How to Know if You Need a New Modem

There are a lot of symptoms to indicate a bad modem

Electronic devices that run more often and have a heavier thermal load tend to degrade faster than others. Modems fall into this category.

Can a Modem Go Bad?

Most people leave modems running 24 hours a day, even when they're sleeping. The modem constantly communicates with the ISP and handles traffic between any device in your home that may automatically connect to the internet. It may include mobile devices, smart home devices, and more.

Because of this, the modem runs hot. That heat quickly degrades the electronic components inside the modem. Most modems show failure signs before they shut down for good.

Before you do any troubleshooting, make sure to reset your router to factory defaults. Doing this resolves most modem problems. If it doesn't, then the troubleshooting tips below will help you identify a bad modem.

How to Tell if Your Modem Is Bad

If your internet drops out often, or your modem automatically restarts itself, you could be facing a failing modem. The following steps will help you identify if your modem is failing and whether you should replace it before it dies entirely.

  1. Your internet is slowing down dramatically. It's usually one of the first signs your modem may be on the way out. First, call your ISP and confirm what your account's download and upload transfer rates should be. Next, connect an ethernet cable from your computer to a numbered network port on the modem. Turn off Wi-Fi on your computer to ensure you're connecting to the internet via ethernet. Open Google Search and type "internet speed test," and select Run Speed Test. If the resulting download and upload speeds are far below what you should be getting, this may indicate a failing modem.

    Screenshot of Google internet speed test.
  2. Overheating is a common sign your modem can no longer cool properly as failing electrical components tend to heat up more. To test if this is happening, leave your modem running for at least a full day. Then, place your bare hand on the side of the modem. If it's too hot to touch, your modem could be failing, and it's time to replace it.

    Not having enough space around your modem could also lead to overheating. So before doing this "touch test," make sure you leave the modem running for a while with plenty of space around it for proper cooling.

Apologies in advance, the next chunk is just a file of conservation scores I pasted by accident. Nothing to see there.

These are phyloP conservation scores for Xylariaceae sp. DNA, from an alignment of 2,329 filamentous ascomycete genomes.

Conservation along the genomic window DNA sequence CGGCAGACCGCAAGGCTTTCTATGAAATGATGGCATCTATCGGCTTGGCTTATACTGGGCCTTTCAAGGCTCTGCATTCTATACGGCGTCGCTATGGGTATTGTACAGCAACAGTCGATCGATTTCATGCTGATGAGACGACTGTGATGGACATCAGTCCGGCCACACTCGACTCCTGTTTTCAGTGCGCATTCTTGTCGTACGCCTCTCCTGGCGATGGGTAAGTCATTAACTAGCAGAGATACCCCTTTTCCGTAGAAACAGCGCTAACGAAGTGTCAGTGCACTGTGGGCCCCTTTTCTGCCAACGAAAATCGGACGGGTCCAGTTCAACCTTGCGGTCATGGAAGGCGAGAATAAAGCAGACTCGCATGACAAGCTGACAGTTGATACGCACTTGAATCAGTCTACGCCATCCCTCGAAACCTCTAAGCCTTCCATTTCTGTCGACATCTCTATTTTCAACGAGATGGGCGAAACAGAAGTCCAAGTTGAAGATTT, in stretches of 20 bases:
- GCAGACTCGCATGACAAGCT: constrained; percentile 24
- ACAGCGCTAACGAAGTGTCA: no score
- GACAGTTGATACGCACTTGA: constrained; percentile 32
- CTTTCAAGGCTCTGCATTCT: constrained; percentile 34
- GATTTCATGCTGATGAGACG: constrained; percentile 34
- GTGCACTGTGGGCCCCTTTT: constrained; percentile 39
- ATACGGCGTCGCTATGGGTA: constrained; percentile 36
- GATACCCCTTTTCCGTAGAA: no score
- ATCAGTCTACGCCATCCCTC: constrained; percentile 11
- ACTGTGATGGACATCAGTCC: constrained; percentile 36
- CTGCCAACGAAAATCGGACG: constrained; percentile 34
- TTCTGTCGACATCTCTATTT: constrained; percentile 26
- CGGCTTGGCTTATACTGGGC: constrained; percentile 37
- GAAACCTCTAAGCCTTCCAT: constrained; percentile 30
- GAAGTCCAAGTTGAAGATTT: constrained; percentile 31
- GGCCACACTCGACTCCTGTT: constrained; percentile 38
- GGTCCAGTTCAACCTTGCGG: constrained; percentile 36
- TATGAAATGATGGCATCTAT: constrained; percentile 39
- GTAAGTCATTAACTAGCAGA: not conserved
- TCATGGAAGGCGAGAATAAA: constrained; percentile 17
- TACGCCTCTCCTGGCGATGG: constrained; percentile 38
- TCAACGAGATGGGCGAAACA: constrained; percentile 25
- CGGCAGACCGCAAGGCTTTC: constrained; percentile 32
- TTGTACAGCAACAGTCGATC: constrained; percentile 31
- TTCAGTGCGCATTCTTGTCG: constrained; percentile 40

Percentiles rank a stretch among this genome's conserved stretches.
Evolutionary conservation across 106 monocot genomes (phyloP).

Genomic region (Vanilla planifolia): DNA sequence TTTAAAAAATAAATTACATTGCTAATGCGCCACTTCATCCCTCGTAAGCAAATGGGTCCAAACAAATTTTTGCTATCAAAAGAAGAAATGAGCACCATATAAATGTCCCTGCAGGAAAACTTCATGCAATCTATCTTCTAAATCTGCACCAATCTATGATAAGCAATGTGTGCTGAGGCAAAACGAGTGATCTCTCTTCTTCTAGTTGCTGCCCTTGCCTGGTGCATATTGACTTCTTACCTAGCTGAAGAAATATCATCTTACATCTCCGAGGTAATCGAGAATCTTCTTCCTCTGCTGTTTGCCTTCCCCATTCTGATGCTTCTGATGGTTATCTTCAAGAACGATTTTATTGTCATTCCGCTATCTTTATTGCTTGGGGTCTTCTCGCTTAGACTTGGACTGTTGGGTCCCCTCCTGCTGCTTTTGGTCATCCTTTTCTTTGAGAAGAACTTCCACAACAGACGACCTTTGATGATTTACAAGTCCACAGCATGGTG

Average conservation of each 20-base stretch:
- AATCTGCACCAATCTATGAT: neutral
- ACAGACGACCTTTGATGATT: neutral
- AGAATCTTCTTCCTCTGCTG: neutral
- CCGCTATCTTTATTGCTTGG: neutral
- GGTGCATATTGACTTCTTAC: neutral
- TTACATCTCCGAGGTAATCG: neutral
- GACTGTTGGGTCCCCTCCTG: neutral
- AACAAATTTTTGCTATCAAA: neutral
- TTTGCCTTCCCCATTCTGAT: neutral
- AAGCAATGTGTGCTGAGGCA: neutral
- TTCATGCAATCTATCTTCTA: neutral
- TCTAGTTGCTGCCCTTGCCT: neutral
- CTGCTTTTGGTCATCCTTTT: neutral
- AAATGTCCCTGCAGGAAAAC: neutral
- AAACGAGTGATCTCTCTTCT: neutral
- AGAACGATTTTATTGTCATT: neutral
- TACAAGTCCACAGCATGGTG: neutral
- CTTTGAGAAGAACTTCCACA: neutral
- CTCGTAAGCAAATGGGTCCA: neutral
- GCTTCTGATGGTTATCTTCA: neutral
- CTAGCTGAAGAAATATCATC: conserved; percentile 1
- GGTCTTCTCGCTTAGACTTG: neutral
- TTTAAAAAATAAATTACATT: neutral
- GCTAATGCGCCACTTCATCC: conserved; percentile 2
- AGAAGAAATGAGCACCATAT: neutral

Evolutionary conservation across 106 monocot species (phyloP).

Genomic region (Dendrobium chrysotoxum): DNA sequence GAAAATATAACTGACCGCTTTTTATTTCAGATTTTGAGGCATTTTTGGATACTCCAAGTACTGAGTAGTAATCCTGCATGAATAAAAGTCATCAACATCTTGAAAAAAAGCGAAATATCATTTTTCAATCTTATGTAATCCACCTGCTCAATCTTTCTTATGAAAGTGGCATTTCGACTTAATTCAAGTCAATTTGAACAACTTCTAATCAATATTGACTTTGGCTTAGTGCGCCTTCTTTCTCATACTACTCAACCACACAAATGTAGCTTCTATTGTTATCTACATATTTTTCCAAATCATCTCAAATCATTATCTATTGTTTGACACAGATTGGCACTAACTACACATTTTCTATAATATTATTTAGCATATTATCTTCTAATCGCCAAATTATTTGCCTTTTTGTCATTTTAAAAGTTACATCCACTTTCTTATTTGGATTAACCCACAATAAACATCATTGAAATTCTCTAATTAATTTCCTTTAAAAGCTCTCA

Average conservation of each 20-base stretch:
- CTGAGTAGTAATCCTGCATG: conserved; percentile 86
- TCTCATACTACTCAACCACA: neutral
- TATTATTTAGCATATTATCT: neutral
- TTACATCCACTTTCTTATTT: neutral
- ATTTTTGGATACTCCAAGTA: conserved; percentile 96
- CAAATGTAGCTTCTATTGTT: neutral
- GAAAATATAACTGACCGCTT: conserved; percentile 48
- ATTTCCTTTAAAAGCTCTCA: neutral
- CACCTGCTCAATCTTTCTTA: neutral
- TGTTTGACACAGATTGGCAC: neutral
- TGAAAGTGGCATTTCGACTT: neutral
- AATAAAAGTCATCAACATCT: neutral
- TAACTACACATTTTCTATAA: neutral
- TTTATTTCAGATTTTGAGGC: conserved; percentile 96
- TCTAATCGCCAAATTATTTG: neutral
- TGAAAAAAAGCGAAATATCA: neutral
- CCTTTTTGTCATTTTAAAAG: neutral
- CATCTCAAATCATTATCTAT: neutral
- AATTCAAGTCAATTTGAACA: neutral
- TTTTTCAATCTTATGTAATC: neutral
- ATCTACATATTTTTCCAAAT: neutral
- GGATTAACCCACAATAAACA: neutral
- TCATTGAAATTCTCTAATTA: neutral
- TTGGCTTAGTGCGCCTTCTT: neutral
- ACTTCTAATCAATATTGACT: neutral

3. Every modem features administrative troubleshooting tools. These usually include an errors log. Another sign of severe modem problems is frequent critical errors in the errors log. Access this log by logging into your modem as administrator and browsing to the advanced administration section. Look for an Event Log or Error Log in the navigation menu. If you see a long list of critical errors every day, it's a sign either the modem software or hardware is failing.

    Screenshot of modem event log
  4. Check your modem lights. Modem lights each have a vital function. These lights tell you if the modem is connected to the ISP, transmitting as a Wi-Fi network (if it also serves as a router), and sending data. If the top light labeled "Cable," "Cable Link," or "WAN" ("DSL" or "Phone" for a DSL modem) does not light up, but your ISP tells you the connection looks fine, your modem could be faulty. When the data transfer light (usually labeled "Activity," "Data," or "PC Link") is not flashing even when you're using the internet, this can indicate the modem is starting to fail.

    Image of modem lights

    TolgaMadan\Getty Images

  5. The modem frequently resetting on its own is a common sign it's not in top shape. Some things to check before replacing your modem include a loose power connection or faulty power adapter, a bad incoming cable connection (coax cable) from the wall, overheating (as mentioned above), or an overworked modem.

    Image of modem power light

    Jens Domschky\Getty Images

  6. If your modem doesn't respond and all lights are on, this is a sign your modem is dead. The symptoms of a non-responsive modem include:

    • No internet access when you connect via Wi-Fi or with an ethernet cable
    • Inability to connect to Wi-Fi (if it's a dual modem/router)
    • Inability to connect to the modem using the default gateway IP address
    Image of a router with power lights off

    Rosario Bergamasco / EyeEm\Getty Images

    Always try unplugging the modem, waiting a full 60 seconds, and then plug the modem back in. If the same unresponsive behavior continues after the restart, it's time to replace the modem.

FAQ
  • What's the difference between a modem and a router?

    To understand how modems and routers differ, keep in mind that modems connect directly to the internet, while routers connect other devices to Wi-Fi. Modems connect to an ISP and convert its signal into a universal one your computer can use. A router connects to a modem and creates a private network.

  • How do I reset a modem?

    To factory reset your modem, which removes all its wireless settings and configurations, press the Reset button that's usually located on the back or side of the device. For a less drastic troubleshooting step, reboot or restart the modem: Unplug the hardware, wait 30 seconds, then plug it back in.

  • How do I connect a router to a modem?

    To connect a router to a modem, connect your modem to the wall outlet via a coaxial cable, and then plug the included Ethernet cable into the router's WAN/uplink port. Plug the other end of the Ethernet cable into the modem, then plug in the modem's and router's power cords.

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